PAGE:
摘要： Hedge funds are increasingly betting against USDT in anticipation of it losing value amid concerns about the coin’s reserve backing and systemic risks
Hedge funds are increasingly placing bets against tether (USDT) in anticipation of the U.S. dollar-pegged stablecoin losing value amid concerns about the coin’s reserve backing and systemic risks from within the crypto ecosystem.
The short positions are worth “hundreds of millions” of dollars, according to crypto trading fund Genesis and have gained since May’s implosion of terraUSD (UST). These include funds such as Fir Tree Partners and Viceroy Research, that have previously bet against tether, citing the issuing company's opacity about the asset’s actual backing and the lack of audited reserves.
“There has been a real spike in the interest from traditional hedge funds who are taking a look at tether and looking to short it,” Leon Marshall, head of institutional sales at Genesis said earlier this week, as reported. Genesis and CoinDesk are independent subsidiaries of Digital Currency Group.
There are also concerns of traders being able to cash out U.S. dollars from tether. “Traders are naturally concerned about being able to cash out of tether,” said Jeff Mei, an analyst at crypto exchange developer ChainUp, in a Telegram message. “They are seeking safer and more transparent stablecoins such as USDC to transfer their assets to.”
But how are traders betting against a coin priced at $1? As per Paolo Ardoino, chief technology officer at USDT issuer Tether Global, the bets are occurring on futures tracking USDT and on liquidity pools on decentralized finance (DeFi) applications.
“Goal: create enough pressure, in the billions, causing ton of outflows to harm Tether liquidity and eventually buy back tokens at much lower price,” Ardoino explained in a tweet earlier this week.
Exchanges like FTX offer USDT futures to traders, allowing traders to bet on price gyrations as the token falls, or gains, fractions of pennies around the $1 level. Data shows the USDT futures product show over $65 million in trading volume in the past 24 hours, with open interest – or the number of unsettled futures contracts – hovering over the $400 million mark as of Wednesday.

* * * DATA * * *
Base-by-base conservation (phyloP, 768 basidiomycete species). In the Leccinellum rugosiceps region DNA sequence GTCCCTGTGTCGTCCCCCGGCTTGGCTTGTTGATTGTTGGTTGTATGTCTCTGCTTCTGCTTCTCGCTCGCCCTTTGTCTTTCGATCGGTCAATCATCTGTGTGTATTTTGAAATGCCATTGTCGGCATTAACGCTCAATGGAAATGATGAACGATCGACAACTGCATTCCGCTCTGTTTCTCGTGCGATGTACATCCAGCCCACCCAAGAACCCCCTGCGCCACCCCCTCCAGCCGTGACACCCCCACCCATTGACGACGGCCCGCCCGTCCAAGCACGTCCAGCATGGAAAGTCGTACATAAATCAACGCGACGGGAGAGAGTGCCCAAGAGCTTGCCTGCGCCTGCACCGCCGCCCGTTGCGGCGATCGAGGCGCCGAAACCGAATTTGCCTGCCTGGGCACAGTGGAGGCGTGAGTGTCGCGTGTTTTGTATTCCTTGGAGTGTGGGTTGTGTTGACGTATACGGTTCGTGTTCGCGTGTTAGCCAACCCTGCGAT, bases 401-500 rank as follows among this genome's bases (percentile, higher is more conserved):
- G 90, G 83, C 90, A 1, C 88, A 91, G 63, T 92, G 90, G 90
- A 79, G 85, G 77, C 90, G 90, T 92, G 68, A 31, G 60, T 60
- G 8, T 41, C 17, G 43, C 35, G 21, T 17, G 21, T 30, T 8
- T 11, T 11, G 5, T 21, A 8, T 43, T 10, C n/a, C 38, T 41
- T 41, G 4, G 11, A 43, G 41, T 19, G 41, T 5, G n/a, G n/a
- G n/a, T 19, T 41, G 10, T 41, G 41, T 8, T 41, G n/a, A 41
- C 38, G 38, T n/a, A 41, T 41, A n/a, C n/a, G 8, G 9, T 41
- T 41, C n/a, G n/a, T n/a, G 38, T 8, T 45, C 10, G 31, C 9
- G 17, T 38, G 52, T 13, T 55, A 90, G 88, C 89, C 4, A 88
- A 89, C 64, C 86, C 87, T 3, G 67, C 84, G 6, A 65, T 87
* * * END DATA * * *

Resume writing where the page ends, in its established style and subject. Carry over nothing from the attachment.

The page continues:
On DeFi applications, shorts on USDT are possible by borrowing the tokens and exchanging them for USDC, another U.S. dollar-pegged stablecoin. The strategy here is that if and when USDT falls, the original loan can be paid back at a cheaper cost with the difference pocketed.
Data from DeFi lending protocol Aave shows the rate to borrow USDT is a yearly 2.48%. This means one would pay $2,480 a year on borrowing $100,000 worth of USDT. If USDT were to drop to, say, 90 cents, a trader could repay the loan with $90,000 worth of USDT, pocketing just over $7,500 after fees.
Traders shorting USDT say the asset could lose value if its reserve backing is proven false. The stablecoin is backed by fiat currencies and equivalent asset investments such as commercial paper, bank deposits, bonds, gold and cryptocurrencies, according to issuer Tether Global.
Shorters say Tether Global has been misrepresenting these reserve funds. Tether, however, denies such claims and maintains it holds “100% of the backing.”
Data shows massive outflows from Tether have already taken place in the past few months. In mid-June, investors pulled $1.7 billion from tether in one week, as reported. Meanwhile, Tether’s market capitalization has fallen by over $20 billion since mid-May, CoinGecko data shows.
Meanwhile, some like ChainUp’s Wei suggest short-selling tether isn’t necessarily a bad move.
“Short selling is a natural part of market price discovery. When there is a market downturn, many weaknesses that were previously hidden start to surface,” Wei said.
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